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Vivona, J.M. (2009). Response to Commentaries. J. Amer. Psychoanal. Assn., 57(3):569-573.

(2009). Journal of the American Psychoanalytic Association, 57(3):569-573

Response to Commentaries Related Papers

Jeanine M. Vivona

I am grateful to these esteemed colleagues for their thoughtful and thought-provoking commentaries on my paper, and for this opportunity to enter dialogue with them regarding an important concern of our field. I share with these commentators, among other things, an excitement for neuroscience and a belief that we can learn from brain studies in ways that enrich rather than impoverish psychoanalysis. For me, this requires respecting the limits as well as the potentials of the scientific data.

There is much to appreciate in these rich commentaries. I particularly enjoyed reading Olds's discussion of the problems with any assumed correspondence between brain activity and mental activity and Eagle, Gallese, and Migone's scholarly considerations of the role of emotional resonance and empathy in understanding the experience of the other. I will limit myself here to addressing two important overarching issues: (1) the distinction between “mirror neurons,” “the mirror neuron system,” and “mirror neuron and related systems” and (2) the bifurcation of “explicit inferential” and “automatic noninferential” processes of interpersonal understanding.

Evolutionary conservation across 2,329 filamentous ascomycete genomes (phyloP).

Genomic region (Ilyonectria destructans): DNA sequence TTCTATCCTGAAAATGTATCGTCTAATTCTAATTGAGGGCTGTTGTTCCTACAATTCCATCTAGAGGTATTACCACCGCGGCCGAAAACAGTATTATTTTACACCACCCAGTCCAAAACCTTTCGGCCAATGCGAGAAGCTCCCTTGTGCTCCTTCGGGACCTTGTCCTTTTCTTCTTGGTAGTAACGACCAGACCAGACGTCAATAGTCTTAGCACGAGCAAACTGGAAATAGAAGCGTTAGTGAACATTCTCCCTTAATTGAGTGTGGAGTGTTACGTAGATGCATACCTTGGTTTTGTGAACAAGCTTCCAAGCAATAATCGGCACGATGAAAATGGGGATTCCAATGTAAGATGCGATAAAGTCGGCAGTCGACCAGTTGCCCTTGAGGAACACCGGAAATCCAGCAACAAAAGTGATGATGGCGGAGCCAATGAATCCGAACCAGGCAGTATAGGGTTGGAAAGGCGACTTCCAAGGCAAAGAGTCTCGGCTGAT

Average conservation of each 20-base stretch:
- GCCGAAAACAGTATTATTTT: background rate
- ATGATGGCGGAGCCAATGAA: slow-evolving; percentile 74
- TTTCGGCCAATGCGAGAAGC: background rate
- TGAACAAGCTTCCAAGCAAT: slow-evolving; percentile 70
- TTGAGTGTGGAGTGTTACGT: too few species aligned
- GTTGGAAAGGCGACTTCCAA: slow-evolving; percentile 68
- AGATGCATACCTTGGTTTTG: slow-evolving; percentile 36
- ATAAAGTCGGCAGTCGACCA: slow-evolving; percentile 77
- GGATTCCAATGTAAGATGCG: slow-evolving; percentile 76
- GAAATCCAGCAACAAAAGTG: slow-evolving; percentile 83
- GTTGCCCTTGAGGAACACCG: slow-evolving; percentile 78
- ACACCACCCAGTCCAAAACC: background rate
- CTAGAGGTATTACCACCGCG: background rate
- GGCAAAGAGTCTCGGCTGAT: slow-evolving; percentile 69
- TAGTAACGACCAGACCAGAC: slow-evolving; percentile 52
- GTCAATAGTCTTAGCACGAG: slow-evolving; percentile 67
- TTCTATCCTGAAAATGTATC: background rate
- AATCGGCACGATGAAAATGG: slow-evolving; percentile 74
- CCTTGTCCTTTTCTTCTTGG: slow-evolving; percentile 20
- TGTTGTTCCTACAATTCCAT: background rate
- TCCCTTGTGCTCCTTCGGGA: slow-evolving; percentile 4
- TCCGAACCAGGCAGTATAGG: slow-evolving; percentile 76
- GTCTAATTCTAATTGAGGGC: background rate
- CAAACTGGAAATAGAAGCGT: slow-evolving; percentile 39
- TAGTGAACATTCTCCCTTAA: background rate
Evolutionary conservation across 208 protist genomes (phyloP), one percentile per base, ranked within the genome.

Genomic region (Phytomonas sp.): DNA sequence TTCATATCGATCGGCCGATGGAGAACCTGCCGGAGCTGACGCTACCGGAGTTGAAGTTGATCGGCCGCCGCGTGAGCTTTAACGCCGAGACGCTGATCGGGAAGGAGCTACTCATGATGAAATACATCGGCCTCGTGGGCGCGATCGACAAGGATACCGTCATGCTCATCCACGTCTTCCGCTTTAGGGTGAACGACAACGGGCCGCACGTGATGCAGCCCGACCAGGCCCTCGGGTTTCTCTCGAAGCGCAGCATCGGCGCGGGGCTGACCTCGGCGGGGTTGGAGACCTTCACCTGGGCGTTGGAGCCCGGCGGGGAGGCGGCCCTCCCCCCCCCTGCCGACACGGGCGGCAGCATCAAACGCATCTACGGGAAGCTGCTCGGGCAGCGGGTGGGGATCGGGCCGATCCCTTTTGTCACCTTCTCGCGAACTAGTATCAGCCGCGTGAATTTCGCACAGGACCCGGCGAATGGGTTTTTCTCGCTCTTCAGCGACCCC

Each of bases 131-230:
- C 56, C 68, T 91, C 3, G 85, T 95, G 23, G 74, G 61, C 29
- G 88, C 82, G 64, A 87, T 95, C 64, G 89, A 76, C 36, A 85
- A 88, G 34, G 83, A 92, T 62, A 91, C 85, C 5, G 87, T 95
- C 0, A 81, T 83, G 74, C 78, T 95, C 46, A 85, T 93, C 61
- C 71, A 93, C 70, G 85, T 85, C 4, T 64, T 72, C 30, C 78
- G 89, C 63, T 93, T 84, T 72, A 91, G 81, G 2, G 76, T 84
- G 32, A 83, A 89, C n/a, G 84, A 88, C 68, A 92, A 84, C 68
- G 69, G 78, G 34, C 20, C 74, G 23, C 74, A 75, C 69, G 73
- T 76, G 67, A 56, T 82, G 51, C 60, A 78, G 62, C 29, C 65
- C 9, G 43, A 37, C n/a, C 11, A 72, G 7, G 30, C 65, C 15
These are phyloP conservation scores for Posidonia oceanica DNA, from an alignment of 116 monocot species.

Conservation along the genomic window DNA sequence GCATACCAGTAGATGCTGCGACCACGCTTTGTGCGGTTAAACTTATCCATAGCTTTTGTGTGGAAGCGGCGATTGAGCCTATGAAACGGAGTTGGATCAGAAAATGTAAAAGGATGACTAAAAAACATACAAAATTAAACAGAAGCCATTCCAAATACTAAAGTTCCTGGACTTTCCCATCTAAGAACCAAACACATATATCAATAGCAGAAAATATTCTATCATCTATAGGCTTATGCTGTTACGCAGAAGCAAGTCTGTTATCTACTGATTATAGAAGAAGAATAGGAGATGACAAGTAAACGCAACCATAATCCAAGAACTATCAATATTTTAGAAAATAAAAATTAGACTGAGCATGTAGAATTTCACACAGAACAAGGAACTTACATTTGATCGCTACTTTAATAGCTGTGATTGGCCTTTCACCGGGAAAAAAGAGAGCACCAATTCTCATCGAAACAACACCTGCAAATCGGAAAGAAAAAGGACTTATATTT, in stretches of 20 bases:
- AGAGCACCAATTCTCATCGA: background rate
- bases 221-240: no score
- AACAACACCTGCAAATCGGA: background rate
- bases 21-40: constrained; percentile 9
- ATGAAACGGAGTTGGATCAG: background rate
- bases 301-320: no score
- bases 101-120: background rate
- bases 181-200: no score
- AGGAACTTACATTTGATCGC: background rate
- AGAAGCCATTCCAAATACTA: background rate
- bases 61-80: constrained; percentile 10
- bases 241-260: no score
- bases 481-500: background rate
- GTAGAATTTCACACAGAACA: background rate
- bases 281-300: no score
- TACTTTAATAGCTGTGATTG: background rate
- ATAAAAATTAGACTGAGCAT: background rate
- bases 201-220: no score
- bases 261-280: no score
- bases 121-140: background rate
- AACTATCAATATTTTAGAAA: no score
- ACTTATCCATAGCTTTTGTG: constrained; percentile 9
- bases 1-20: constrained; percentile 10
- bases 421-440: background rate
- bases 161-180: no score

Mirror Neurons and Mirror Neuron Systems

I agree with the commentators that we need not restrict our thinking to neuroscience findings that are already well established, and that we can and should use emerging knowledge as “food for thought” (Eagle, Gallese, and Migone) until the “promissory notes” (Olds) of neuroscience are realized or defaulted. That said, I believe it is often unclear to readers of the psychoanalytic literature where a set of ideas from neuroscience falls on the epistemological continuum between “fact” and “theory.” Regarding discussions of the mirror neuron system, this lack of clarity sometimes comes from characteristics of the original papers, wherein authors may not discuss the relation of data to theory in ways that make its epistemological status clear, particularly but not exclusively to readers unschooled in neuroscience.

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